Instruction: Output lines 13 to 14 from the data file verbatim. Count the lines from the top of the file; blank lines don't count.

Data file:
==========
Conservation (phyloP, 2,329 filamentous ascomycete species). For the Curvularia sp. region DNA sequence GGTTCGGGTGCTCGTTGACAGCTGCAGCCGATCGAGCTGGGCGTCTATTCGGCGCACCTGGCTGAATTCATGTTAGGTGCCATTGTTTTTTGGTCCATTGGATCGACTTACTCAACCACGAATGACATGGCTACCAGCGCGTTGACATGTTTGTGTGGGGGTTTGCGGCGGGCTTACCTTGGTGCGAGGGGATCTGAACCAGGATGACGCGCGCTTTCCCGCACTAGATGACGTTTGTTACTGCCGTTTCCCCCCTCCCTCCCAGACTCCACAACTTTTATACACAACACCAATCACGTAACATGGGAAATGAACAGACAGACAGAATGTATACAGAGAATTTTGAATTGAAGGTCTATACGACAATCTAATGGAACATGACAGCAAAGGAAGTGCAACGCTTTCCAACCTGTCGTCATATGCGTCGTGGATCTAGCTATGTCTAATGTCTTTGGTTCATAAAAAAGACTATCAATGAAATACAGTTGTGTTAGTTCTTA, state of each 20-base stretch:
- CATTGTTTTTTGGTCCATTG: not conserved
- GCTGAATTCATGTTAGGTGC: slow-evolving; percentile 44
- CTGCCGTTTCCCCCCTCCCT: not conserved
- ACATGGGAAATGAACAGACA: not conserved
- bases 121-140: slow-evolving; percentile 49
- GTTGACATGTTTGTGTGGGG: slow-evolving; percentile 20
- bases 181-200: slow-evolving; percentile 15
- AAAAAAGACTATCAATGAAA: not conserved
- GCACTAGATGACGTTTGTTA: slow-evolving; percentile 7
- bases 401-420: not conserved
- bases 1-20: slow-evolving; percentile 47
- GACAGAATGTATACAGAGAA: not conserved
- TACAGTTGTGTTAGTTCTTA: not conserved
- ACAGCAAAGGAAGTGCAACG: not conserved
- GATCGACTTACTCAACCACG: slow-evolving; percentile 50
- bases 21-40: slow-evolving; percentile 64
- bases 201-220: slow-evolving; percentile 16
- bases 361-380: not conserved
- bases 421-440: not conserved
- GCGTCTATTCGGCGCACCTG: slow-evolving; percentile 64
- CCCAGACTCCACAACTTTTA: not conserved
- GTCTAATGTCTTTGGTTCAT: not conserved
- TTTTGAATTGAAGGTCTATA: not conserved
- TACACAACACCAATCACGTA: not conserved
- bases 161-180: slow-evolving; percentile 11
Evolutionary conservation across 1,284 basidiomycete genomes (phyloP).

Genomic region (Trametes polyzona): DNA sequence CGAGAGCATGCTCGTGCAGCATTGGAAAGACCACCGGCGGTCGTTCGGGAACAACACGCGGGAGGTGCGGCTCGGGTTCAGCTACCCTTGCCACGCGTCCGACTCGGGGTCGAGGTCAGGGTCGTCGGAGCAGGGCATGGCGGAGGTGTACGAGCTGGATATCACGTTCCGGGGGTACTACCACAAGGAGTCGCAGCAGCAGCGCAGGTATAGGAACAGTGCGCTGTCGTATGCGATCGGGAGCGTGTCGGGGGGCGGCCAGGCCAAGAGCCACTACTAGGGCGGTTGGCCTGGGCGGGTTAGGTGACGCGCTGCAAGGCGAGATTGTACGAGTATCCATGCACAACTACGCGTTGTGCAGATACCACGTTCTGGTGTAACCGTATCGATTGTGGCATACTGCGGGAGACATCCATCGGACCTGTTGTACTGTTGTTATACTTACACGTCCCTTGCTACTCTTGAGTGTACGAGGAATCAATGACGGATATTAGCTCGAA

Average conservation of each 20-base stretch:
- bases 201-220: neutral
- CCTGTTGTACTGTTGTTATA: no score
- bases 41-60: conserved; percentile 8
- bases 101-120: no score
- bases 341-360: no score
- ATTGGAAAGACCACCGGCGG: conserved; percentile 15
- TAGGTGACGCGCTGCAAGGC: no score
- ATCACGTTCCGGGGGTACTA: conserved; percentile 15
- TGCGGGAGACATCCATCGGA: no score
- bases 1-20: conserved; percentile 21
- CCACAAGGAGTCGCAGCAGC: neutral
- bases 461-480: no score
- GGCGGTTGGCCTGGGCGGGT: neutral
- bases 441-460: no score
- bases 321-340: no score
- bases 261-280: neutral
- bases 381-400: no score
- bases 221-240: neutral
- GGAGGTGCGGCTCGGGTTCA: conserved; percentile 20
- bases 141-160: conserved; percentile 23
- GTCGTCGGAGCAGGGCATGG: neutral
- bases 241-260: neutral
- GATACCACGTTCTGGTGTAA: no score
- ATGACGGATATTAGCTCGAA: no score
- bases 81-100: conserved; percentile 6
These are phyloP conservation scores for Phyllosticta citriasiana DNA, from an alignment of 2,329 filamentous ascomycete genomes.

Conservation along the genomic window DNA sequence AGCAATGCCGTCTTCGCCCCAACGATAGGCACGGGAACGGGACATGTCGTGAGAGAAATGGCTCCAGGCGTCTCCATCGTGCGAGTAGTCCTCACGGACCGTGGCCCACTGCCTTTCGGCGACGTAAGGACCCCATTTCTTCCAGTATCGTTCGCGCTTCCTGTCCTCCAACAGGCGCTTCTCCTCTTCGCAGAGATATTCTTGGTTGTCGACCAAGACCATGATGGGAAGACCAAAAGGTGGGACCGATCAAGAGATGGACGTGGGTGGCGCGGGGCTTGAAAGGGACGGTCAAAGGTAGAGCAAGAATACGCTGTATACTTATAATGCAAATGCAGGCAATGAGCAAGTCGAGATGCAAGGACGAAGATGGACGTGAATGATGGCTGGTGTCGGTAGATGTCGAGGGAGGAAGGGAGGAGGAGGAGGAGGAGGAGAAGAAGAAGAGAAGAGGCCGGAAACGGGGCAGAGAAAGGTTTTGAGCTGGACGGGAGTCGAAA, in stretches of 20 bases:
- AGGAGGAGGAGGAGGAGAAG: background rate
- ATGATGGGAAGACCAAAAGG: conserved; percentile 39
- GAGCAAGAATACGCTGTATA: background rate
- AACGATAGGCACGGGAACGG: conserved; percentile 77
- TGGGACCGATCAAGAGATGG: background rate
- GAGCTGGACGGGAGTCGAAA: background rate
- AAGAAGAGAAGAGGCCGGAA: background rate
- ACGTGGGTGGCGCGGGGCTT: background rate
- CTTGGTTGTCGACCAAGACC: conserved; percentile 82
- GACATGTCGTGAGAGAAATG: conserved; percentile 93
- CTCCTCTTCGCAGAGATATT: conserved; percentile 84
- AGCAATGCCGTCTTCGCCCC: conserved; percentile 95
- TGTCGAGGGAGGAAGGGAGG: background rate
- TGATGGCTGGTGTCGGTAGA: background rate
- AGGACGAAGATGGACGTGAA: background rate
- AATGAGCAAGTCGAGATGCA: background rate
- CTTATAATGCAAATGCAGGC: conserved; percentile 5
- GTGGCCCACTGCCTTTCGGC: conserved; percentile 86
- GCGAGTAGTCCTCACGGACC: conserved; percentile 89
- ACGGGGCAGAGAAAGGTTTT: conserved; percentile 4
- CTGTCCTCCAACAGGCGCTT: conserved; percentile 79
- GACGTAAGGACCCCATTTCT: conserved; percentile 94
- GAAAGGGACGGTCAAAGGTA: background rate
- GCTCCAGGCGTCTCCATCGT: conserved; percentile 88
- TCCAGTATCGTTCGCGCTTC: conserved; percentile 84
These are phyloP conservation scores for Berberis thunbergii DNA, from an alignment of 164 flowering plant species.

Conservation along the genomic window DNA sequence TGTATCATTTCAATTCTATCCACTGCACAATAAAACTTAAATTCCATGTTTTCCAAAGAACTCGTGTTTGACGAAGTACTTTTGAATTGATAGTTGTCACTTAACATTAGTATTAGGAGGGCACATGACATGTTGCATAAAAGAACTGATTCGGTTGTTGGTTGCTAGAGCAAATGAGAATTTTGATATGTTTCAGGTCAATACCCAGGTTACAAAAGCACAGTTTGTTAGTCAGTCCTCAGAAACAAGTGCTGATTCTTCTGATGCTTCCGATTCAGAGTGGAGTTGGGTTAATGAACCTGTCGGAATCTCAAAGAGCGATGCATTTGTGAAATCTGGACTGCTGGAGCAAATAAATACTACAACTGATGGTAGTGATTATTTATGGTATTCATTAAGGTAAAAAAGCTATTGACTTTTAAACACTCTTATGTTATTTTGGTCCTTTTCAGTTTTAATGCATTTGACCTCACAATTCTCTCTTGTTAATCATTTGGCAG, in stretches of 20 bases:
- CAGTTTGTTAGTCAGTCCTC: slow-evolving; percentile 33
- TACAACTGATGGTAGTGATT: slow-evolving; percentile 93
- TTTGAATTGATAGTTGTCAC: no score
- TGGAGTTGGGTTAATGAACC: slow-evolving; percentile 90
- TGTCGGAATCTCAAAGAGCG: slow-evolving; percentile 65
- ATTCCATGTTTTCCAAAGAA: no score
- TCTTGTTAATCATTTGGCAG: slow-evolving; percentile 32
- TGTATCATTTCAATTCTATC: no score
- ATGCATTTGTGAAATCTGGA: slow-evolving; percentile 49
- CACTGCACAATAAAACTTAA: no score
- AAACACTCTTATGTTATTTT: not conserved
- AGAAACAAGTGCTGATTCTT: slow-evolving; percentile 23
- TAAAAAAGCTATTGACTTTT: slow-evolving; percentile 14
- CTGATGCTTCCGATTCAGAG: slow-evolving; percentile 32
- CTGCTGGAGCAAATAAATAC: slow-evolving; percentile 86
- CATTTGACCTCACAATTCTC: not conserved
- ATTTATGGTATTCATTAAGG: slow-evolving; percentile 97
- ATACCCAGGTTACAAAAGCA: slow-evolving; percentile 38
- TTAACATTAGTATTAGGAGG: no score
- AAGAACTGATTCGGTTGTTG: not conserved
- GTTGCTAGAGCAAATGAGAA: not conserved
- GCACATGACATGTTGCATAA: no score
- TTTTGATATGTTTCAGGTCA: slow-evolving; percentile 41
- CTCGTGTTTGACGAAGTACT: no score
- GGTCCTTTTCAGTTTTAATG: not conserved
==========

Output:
- GACAGAATGTATACAGAGAA: not conserved
- TACAGTTGTGTTAGTTCTTA: not conserved